The 19th century Gothic Revival building, as we know it today, bears witness to a history that begins in the 13th century. The building has experienced a turbulent life: it was built, destroyed, renovated, burned down, restored, destroyed again and finally “identically” rebuilt at the end of the 19th century. In 1936, the Maison du Roi became the first listed civil building in Belgium. In 1998, it was classified a UNESCO World Heritage Site alongside the Grand-Place.
Using archives, engravings, drawings, paintings, plans, sculptures, photographs and digital reconstructions, this exhibition told the eventful history of this iconic building.
19.04.2012 > 31.12.2012
The rich collection of the Dutch photographer Cas Oorthuys kept at Nederlands Fotomuseum in Rotterdam has enabled the museum to present a special exhibition devoted to a foreigner’s observations of Brussels. From among approximately 2,000 photographs, 69 were selected to illustrate the period from 1946 to 1956, an important turning point in the history of the city. Barely ten years has elapsed between this picture of a man reading a food supply poster to these “liberated” couples at a chic restaurant. This decade appears today as a pivotal moment between two eras.
Snapshots 1884-1897 Jacques Carabain
03.12.2011 > 31.12.2011
At the request of the mayor Charles Buls, the painter Jacques Carabain painted 59 watercolours of Brussels. The aim of this project was to immortalise the landscape before major urban planning works. These paintings by an extremely talented artist, kept in the Museum’s collections, are a source of information on places which have, in many cases, witnessed profound changes. Confronted with old iconographic documents from the City Archives, current plans and photos show us the evolution of these sites and life in Brussels from this period to the present day.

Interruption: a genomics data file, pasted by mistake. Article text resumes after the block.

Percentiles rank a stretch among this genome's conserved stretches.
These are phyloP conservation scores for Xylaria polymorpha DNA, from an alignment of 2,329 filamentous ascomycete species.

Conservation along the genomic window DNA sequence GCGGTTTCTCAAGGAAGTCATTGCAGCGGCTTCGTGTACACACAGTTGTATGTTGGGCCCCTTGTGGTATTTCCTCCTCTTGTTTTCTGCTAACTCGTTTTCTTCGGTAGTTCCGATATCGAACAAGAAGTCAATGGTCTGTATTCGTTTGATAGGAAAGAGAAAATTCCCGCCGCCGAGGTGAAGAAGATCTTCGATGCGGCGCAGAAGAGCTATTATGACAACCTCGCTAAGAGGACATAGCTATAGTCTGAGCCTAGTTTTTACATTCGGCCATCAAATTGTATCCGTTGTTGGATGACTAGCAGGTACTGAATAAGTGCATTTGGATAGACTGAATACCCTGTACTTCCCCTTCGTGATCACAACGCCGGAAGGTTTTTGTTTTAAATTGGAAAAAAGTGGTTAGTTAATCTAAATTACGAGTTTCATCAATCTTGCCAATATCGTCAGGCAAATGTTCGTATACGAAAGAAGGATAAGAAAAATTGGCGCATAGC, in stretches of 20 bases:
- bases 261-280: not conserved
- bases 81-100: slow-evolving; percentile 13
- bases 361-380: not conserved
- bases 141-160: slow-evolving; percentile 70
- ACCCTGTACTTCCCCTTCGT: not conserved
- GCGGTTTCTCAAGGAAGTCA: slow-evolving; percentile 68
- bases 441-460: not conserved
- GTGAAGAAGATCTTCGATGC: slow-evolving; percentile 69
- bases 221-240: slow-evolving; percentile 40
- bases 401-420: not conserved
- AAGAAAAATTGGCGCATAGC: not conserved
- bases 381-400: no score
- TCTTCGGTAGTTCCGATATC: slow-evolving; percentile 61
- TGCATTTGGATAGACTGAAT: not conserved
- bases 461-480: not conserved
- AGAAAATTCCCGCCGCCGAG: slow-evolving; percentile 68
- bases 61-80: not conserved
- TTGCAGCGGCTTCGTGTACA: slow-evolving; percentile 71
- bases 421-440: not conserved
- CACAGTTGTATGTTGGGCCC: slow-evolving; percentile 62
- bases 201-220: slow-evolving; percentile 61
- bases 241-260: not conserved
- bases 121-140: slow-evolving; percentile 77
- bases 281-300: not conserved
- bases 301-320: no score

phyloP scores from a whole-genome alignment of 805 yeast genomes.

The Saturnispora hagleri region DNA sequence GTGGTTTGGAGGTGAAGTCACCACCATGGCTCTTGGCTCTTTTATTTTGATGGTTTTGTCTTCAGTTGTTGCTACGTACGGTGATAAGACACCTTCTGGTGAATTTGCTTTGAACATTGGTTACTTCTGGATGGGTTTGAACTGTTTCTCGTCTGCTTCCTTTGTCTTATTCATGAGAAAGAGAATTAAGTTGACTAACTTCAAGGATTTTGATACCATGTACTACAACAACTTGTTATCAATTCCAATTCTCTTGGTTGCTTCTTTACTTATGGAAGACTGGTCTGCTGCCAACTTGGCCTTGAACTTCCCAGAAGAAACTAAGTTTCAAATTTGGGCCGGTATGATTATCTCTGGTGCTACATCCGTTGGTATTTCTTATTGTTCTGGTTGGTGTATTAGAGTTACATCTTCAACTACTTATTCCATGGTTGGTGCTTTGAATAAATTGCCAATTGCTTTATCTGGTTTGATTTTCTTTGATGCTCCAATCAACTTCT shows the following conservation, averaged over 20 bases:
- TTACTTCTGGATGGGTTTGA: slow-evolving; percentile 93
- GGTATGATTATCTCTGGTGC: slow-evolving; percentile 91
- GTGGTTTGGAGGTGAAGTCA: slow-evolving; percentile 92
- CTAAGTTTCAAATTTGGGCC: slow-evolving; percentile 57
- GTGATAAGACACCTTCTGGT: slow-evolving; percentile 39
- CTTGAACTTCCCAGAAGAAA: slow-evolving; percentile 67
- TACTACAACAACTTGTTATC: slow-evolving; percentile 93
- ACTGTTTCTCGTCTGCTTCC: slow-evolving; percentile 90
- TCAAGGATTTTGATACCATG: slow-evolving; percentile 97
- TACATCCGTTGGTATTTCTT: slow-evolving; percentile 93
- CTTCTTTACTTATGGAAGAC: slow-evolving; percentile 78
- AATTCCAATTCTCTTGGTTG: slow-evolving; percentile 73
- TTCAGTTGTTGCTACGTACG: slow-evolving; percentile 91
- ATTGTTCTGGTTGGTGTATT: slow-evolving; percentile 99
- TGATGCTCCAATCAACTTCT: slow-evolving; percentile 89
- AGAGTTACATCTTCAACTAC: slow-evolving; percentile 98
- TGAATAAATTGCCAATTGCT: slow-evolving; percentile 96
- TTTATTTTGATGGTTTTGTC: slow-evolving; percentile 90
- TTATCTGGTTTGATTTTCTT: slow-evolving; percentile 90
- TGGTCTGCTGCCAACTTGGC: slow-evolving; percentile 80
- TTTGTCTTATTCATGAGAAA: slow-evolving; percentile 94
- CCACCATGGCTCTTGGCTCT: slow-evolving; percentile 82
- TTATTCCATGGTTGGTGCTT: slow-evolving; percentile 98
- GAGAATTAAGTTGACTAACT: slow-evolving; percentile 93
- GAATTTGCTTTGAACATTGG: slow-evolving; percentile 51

Views of Brussels and its surroundings in the 18th century
10.10.2007 > 27.01.2008
The Brussels City Museum presented an exhibition to the public on the landscape of Brussels in the 18th century. Through the drawings and paintings of two impressive yet lesser-known landscape artists: Ferdinand-Joseph Derons and Andreas Martin.
300 years of earthenware and porcelain (1650-1950)
19.11.2003 > 30.04.2004
At the end of the 17th century, the first earthenware factory opened in the heart of Brussels, on the initiative of the Mombaers dynasty of entrepreneurs. A century later, earthenware production is replaced by the new production of porcelain. Notwithstanding the economic interest of this industry, a social revolution is sweeping across the country. While the nobility had expensive silver dishes that they used for large banquets, the people had until then eaten from pewter plates or wooden bowls. Consequently, a new industry begins to emerge. It marks the beginning of an artistic tradition at the service of everyday life.
Public toilets in Brussels from the Middle Ages to the present day
30.04.2003 > 18.08.2003
In the city, public spaces are part of the local community for its inhabitants. Today, our public authorities have placed an emphasis on the importance of areas which encourage social interaction and well-being. And yet, in the centre of Brussels, benches are rare and public toilets non-existent whereas they were more common in Brussels from the Middle Ages until about thirty years ago.
Sketch of the evolution of spaces in the pentagon
31.10.2001 > 31.08.2002
This exhibition showed the evolution of spaces such as squares, green areas, cemeteries, car parks, etc., which have developed according to the main constituent elements of the city of Brussels: a watercourse, the Senne, commercial activities, places of worship, political centres. Photographs by Marie-Françoise Plissart completed the exhibition and weaved a link between a certain “bucolic” image of old Brussels and the contemporary city.